So we did the get-quotes thing and got several bids: the $399 any-window guys who are on the radio nonstop, a local installer of Marvin windows, and Renewal by Anderson. The $399 guy was more like a $1499 each window “deal,” when all the extras were toted up, the Marvin guy ran away screaming after one look at Hog Manor (well, maybe not screaming, but our interview was short indeed), and the Anderson guy was half-again the staggering cost of the cheap windows. All of them had some technical limit to what they could do with the windows, too. We loved the Anderson windows — they were definitely better. We collapsed into a catatonic state, at least with respect to windows. Then last week the Blogfather called, and a guy at his golf club had some windows done and was pleased with the entire project. After listening to Dave rave, we called these guys and their quote came in at less than half of the $399 guys and therefore, well under a third of what the Anderson windows would be.  The window? It’s not exactly the same as the $399 guy’s vinyl window, but it’s pretty close; maybe better. As near as we can tell, the price difference is all those jeezly radio ads.

The other shocking thing is just how many windows we had, and that no two vendors counted them the same way. From 30 to 40 windows!

We use a ton of oil here in the winter, and the new windows will help ease the sticker shock with that, but they certainly won’t pay for themselves. So we sign with the guy Dave and the Blogfather found at 0930 Monday. And well, we justify the cost of the windows because, all in, it’s less than the bath that we took Friday.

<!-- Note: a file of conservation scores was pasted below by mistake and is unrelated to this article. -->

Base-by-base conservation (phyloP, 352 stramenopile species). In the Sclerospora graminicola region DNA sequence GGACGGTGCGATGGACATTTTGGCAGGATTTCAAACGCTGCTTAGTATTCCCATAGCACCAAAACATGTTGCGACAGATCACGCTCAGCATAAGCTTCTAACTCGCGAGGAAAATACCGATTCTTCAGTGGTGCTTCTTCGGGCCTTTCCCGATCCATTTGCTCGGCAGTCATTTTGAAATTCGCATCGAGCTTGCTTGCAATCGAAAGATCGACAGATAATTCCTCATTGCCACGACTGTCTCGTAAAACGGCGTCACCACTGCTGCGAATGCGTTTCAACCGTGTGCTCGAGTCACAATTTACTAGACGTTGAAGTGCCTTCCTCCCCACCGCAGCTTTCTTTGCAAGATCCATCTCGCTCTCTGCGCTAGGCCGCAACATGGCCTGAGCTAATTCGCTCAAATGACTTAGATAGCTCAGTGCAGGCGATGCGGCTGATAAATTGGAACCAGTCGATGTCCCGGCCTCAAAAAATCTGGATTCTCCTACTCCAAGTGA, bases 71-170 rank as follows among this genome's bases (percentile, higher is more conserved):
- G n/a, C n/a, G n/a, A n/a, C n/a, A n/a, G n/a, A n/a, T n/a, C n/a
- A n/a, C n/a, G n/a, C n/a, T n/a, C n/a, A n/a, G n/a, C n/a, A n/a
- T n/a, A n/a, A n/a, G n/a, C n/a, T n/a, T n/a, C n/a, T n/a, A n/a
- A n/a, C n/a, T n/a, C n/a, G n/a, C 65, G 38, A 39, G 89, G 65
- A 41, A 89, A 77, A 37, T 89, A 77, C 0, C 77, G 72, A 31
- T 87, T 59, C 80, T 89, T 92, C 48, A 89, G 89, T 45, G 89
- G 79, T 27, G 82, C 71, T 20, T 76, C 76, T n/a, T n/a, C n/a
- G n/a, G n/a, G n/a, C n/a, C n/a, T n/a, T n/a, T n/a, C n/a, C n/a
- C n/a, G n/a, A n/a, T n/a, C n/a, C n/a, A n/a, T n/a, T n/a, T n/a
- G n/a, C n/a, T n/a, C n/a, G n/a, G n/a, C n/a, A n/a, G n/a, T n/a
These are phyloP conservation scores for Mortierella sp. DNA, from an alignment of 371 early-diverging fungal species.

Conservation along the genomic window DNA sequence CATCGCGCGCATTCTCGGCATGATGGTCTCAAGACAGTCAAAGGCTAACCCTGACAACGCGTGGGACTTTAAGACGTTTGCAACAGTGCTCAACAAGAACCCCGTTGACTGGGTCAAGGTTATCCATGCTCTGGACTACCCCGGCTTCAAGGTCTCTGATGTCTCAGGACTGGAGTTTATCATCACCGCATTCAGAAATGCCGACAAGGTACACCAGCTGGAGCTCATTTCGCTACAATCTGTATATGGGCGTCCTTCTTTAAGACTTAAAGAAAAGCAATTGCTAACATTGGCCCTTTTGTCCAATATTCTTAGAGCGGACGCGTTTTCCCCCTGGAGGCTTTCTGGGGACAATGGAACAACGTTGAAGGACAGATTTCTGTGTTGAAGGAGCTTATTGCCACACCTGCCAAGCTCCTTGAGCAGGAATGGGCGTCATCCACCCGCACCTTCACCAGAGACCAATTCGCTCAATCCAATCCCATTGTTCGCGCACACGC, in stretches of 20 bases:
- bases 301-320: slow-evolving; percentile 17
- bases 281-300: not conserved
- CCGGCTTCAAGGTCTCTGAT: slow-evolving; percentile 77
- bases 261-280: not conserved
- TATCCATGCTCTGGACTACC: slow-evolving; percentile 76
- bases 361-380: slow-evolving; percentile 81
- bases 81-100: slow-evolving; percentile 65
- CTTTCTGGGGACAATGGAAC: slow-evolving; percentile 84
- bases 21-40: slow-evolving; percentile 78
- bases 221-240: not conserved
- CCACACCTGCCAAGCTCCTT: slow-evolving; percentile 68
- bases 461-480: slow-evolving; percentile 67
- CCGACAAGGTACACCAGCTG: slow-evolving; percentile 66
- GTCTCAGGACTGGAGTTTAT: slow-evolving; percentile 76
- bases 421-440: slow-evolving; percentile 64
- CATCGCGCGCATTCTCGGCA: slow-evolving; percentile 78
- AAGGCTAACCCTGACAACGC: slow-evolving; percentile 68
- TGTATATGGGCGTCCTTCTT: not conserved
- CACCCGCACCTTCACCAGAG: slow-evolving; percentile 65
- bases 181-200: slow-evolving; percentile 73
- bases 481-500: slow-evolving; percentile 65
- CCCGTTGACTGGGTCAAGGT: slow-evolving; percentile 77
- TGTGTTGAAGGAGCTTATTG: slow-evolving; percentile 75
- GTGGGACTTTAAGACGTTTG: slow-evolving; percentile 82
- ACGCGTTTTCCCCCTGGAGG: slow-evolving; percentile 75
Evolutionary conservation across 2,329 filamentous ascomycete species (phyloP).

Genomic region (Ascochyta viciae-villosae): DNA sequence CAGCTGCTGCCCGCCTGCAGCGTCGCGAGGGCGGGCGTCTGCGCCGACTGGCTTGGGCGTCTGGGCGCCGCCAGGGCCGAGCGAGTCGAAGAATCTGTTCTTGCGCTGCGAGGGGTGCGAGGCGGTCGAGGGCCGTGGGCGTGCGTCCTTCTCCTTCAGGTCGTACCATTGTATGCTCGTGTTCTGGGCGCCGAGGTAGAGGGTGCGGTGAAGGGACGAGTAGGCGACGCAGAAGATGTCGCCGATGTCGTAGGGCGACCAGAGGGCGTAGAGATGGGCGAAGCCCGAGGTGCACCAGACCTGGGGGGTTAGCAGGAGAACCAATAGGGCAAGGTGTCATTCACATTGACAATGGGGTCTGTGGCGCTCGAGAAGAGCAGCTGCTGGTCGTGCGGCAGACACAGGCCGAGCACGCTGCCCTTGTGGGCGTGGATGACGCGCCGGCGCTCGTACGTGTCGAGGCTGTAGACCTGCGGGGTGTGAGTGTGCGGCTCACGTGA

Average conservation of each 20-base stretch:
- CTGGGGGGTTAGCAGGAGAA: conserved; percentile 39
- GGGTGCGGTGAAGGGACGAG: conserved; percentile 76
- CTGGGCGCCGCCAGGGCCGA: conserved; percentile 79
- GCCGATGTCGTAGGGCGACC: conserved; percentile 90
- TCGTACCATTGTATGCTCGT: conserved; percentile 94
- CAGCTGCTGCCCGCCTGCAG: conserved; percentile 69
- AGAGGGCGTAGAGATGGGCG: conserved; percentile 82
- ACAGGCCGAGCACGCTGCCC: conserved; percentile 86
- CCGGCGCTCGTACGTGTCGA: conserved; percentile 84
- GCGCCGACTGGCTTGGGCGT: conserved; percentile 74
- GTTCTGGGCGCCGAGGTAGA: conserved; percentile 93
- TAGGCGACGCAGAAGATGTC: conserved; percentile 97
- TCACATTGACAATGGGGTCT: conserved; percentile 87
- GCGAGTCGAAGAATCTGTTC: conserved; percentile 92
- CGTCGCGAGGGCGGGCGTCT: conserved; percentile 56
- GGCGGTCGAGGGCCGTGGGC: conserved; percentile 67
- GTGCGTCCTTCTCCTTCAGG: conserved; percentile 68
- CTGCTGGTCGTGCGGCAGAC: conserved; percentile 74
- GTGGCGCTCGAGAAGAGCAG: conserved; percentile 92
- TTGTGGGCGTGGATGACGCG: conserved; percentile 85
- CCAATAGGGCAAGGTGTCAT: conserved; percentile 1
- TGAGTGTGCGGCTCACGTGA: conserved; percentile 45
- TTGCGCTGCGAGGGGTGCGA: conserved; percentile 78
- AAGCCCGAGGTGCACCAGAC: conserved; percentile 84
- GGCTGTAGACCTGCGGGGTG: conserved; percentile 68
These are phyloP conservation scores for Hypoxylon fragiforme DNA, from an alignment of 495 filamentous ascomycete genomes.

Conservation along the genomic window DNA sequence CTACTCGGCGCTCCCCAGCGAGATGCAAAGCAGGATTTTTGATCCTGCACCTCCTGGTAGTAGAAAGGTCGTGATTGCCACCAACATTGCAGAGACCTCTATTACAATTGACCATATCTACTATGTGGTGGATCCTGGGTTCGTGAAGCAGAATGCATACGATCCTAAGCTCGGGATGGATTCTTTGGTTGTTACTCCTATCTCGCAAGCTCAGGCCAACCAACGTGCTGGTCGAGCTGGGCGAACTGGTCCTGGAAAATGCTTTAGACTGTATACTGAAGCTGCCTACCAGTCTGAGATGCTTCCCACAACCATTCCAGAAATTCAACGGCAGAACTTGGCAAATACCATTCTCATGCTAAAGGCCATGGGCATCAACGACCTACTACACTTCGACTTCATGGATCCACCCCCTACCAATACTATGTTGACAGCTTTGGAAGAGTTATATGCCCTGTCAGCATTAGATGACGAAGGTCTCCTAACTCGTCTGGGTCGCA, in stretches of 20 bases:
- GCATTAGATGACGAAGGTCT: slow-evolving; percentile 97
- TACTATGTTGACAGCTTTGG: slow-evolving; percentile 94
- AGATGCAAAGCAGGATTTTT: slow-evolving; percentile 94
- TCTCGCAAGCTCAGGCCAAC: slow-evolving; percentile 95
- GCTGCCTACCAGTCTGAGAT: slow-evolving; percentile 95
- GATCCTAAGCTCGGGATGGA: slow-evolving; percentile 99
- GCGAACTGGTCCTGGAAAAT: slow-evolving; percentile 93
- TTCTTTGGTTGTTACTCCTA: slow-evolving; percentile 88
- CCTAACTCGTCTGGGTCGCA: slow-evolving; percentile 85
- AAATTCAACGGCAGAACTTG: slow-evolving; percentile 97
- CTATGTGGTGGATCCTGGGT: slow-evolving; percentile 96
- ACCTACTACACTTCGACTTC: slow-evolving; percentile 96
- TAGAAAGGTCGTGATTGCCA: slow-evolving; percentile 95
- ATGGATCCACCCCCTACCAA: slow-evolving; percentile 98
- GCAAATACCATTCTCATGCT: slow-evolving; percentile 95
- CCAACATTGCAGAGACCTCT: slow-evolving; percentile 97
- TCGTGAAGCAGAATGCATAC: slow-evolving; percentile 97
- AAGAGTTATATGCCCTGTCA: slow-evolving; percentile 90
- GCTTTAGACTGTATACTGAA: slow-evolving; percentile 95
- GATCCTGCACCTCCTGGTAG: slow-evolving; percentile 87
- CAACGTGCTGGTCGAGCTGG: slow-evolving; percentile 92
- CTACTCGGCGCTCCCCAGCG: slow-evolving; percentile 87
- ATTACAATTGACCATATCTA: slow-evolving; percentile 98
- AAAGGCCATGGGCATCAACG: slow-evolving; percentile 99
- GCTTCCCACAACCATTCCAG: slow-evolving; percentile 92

Apologies for no Matinee or TW3 yesterday. Family weekend; we may catch up or we may not.

We’s just been sitting here for a bit, queueing up some good blog posts for this week, listening to music that charted in 1964 for a project we’re working on in fits and starts. Yeah, we’re going to listen to all 714 songs that made the Billboard pop charts that year (not counting Christmas songs, and yeah, it’s going to take about a week).  A brilliant fellow named Joel Whitburn has compiled all these charts and they’re a great boon to students of any era’s music — and doesn’t the music shape the era?